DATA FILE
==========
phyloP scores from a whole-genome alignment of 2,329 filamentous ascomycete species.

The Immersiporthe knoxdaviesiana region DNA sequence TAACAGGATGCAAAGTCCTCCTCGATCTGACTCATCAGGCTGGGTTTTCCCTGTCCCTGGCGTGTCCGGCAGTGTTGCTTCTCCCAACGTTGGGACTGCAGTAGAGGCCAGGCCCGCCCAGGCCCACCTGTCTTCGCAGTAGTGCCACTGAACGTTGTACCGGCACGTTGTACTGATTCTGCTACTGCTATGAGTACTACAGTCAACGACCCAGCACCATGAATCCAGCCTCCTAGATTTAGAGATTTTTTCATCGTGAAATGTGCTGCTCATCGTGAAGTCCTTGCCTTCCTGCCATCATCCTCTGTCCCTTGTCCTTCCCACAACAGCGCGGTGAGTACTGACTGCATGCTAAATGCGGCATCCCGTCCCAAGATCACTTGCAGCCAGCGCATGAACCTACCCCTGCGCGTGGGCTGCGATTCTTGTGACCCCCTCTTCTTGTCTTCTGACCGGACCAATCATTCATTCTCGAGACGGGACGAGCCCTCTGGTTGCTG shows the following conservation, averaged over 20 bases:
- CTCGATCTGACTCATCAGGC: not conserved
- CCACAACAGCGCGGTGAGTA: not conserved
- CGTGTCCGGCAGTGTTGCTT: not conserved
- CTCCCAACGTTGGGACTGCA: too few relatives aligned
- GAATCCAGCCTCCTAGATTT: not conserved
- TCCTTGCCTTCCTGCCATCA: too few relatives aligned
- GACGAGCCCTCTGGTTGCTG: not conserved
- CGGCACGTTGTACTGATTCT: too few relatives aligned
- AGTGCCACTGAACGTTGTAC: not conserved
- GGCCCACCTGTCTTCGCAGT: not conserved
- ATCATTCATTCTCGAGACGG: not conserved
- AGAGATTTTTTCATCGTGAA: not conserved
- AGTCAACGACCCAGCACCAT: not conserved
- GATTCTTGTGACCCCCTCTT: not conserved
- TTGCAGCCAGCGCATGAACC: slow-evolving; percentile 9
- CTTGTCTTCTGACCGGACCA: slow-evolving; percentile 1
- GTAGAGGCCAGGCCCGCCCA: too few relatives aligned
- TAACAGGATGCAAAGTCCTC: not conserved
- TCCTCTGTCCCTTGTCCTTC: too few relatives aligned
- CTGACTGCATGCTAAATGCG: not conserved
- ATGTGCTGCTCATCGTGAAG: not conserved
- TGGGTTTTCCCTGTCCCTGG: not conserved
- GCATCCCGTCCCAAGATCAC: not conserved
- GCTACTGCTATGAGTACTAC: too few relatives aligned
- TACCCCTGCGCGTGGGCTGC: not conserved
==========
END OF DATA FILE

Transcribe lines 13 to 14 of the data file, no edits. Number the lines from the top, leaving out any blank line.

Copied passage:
- ATCATTCATTCTCGAGACGG: not conserved
- AGAGATTTTTTCATCGTGAA: not conserved